At the 21st United Nations Framework Convention on Climate Change (UNFCCC) Conference of Parties (COP) in 2015, the Paris Agreement achieved the first global commitment by countries to address the threat of climate change. Over the past two weeks, government officials, indigenous peoples, representatives from civil society, and media convened in Madrid, Spain, for the 25th COP (COP25), which highlighted—for the first time—the role of our ocean in combatting climate change and the need for more comprehensive ocean-climate action. Over the weekend, talks broke down and delegates fell short of taking decisive steps to safeguard our planet.

The New England Aquarium joins all those working to protect the planet who are disappointed by global leaders’ lack of strong resolve and agreement to prevent further warming of the Earth. Global governments are ignoring clear scientific evidence that decisive action is required now to avoid the worst impacts of climate change and are misaligned with the demands of an increasingly vocal global citizenship, led in part by youth activists.

At the same time, the New England Aquarium recognizes the leadership of participating countries to integrate the ocean into the formal UNFCCC process and acknowledge the ocean’s central role in Earth’s climate system. The formal process agreed to by parties is a critical and much-needed first step in ensuring that ocean-based solutions are embedded in future climate mitigation and adaptation measures.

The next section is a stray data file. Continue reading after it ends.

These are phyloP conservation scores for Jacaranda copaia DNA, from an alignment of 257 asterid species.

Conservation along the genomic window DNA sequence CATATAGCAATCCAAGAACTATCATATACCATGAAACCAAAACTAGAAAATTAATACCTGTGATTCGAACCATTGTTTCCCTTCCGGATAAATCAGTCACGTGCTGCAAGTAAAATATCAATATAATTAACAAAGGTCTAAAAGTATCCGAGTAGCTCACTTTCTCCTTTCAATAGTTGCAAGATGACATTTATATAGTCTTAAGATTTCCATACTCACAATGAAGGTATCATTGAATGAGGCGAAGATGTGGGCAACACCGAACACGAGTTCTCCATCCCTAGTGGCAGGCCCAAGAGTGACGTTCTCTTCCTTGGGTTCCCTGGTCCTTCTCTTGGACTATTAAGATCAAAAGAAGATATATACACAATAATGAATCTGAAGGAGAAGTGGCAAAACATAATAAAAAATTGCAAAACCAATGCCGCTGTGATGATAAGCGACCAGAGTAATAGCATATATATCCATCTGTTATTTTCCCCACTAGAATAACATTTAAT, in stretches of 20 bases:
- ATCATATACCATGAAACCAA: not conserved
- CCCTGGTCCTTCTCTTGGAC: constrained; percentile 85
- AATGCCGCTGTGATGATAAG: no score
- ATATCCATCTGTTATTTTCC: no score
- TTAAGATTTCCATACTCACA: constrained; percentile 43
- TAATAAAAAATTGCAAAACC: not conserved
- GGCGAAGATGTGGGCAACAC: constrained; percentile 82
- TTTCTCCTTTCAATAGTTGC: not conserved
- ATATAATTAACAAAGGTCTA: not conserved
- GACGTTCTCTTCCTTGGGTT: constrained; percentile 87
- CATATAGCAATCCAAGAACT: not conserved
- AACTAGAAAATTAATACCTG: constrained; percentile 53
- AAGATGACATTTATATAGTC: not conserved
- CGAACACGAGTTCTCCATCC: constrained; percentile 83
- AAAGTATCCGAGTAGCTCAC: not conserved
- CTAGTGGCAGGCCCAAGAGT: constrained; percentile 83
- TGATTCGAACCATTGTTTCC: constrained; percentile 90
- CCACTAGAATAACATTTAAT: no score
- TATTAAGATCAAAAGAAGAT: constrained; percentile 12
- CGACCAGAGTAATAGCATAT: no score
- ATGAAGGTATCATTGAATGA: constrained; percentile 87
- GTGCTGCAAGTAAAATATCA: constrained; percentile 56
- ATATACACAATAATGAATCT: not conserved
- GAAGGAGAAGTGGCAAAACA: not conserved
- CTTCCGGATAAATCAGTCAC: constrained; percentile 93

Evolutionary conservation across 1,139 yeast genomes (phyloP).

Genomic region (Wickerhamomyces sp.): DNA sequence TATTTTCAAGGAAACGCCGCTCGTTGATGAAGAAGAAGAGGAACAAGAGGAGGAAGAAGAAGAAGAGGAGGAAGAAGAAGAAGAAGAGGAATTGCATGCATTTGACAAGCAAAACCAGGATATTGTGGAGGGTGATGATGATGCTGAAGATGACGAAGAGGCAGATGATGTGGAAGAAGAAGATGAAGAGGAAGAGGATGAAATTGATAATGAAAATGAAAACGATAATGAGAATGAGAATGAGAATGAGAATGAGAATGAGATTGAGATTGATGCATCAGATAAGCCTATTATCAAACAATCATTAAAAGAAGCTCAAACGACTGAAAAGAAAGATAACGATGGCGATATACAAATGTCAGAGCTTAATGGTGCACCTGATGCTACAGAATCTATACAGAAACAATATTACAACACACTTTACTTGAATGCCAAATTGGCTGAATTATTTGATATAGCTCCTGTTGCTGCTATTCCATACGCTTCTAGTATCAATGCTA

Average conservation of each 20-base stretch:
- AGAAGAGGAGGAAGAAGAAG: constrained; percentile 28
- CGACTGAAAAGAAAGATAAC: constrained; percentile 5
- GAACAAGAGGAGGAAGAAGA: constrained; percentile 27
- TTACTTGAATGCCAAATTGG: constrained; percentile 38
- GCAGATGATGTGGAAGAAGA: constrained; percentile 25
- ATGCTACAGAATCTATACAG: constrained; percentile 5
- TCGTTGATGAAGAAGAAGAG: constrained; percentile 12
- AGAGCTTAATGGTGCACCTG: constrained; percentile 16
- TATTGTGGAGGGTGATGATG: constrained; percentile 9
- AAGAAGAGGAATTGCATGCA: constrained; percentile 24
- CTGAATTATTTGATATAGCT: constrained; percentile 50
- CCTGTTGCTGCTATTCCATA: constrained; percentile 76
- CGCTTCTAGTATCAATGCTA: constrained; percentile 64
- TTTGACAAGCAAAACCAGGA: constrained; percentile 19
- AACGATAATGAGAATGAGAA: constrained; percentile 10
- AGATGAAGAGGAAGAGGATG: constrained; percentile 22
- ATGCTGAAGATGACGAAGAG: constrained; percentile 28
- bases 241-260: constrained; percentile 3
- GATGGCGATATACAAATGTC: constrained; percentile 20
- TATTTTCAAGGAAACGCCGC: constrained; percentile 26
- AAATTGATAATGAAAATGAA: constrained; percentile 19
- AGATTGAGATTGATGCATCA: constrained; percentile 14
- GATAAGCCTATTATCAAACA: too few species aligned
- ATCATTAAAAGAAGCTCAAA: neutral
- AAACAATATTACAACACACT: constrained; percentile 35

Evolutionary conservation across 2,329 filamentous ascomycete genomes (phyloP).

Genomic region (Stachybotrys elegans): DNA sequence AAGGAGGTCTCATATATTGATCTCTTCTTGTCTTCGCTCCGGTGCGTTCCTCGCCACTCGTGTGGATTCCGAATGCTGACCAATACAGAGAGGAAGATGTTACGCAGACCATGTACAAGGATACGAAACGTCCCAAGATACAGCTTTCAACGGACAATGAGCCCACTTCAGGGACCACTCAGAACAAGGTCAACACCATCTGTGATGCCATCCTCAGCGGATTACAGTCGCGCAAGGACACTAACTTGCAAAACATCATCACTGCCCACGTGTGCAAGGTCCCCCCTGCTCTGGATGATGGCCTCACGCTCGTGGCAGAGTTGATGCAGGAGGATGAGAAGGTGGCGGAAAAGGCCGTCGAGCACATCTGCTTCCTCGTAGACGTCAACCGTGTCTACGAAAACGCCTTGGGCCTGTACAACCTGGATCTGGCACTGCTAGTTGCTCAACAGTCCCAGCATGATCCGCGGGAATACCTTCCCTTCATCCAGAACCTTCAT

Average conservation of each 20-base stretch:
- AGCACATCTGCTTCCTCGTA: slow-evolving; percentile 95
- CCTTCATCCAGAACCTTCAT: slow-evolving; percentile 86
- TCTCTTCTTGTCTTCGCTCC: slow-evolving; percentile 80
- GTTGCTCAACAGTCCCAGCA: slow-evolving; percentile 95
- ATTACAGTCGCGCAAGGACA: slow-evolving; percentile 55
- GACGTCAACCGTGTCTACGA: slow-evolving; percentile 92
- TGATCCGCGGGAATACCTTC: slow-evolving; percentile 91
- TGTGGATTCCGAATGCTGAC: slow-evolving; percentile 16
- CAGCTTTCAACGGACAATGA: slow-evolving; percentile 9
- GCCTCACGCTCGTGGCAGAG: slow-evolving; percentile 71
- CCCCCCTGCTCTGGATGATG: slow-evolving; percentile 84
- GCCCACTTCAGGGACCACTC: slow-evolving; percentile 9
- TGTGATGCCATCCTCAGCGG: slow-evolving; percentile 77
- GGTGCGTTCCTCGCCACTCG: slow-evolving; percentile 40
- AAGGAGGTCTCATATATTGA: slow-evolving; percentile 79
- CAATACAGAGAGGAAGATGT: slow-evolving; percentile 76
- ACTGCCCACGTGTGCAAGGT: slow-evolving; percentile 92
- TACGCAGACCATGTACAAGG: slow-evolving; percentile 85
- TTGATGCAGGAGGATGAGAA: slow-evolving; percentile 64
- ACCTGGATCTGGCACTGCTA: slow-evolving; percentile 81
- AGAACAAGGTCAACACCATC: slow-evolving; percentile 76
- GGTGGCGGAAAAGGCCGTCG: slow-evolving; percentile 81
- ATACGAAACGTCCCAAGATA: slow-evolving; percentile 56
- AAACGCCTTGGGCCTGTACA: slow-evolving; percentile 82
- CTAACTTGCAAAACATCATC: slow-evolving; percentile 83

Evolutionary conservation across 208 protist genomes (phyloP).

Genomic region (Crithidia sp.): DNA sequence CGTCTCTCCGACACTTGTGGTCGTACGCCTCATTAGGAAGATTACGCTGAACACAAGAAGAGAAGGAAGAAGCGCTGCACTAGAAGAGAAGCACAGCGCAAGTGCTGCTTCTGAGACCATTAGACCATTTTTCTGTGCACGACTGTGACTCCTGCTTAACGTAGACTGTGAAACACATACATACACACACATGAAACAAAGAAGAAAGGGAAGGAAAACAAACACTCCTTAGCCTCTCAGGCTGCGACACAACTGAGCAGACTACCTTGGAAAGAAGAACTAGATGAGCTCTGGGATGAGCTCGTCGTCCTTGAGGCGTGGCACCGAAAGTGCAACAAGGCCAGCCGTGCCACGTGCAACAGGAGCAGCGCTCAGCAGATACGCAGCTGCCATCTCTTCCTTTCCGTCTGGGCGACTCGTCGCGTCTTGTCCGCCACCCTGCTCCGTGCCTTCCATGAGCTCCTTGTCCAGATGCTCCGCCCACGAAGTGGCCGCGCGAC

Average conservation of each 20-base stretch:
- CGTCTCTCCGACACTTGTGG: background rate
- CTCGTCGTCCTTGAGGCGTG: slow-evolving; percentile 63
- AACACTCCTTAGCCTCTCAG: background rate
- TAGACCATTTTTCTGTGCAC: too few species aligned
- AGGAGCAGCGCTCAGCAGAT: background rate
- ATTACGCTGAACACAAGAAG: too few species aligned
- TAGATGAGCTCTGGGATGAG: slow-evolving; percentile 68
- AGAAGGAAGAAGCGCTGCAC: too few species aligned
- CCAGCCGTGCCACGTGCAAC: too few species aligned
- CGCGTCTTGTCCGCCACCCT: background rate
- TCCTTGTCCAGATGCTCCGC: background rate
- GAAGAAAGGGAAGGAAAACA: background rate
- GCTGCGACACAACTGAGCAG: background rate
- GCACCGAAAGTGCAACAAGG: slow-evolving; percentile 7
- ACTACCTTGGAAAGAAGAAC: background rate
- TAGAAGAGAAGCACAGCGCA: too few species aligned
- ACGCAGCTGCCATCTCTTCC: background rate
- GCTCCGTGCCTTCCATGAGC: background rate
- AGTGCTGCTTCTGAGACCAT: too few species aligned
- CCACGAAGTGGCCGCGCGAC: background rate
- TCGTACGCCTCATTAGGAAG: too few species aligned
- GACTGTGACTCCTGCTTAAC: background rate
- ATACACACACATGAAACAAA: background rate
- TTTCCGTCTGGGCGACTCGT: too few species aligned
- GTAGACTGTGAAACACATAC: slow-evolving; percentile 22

Despite COP25’s discouraging outcome, the New England Aquarium is a proud signatory of the “We Are Still In” Declaration. We stand in solidarity with more than 3,800 American governors, mayors, county executives, and tribal leaders, as well as colleges and universities, businesses, faith groups, cultural institutions, and health care organizations who support climate action to meet the targets established by the Paris Agreement.

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The Aquarium is doing our part by reducing our electricity consumption, offsetting our energy usage annually with renewable energy credits, increasing efficiency, and eliminating single-use plastics from our operations.

We inform and inspire others to join us in protecting the blue planet. Our animal care, visitor experience, and advocacy teams help Aquarium visitors understand the relationship between humans and our ocean and encourage them to become engaged ocean advocates. Scientists in our Anderson Cabot Center for Ocean Life seek practical, science-based solutions to conserve ocean ecosystems and protect species. Additionally, as home to the National Network for Ocean and Climate Change Interpretation, we train communities around the country to have hopeful and solutions-focused climate conversations to increase understanding and civic action.  

There is only one ocean. We are protecting it. We are still in.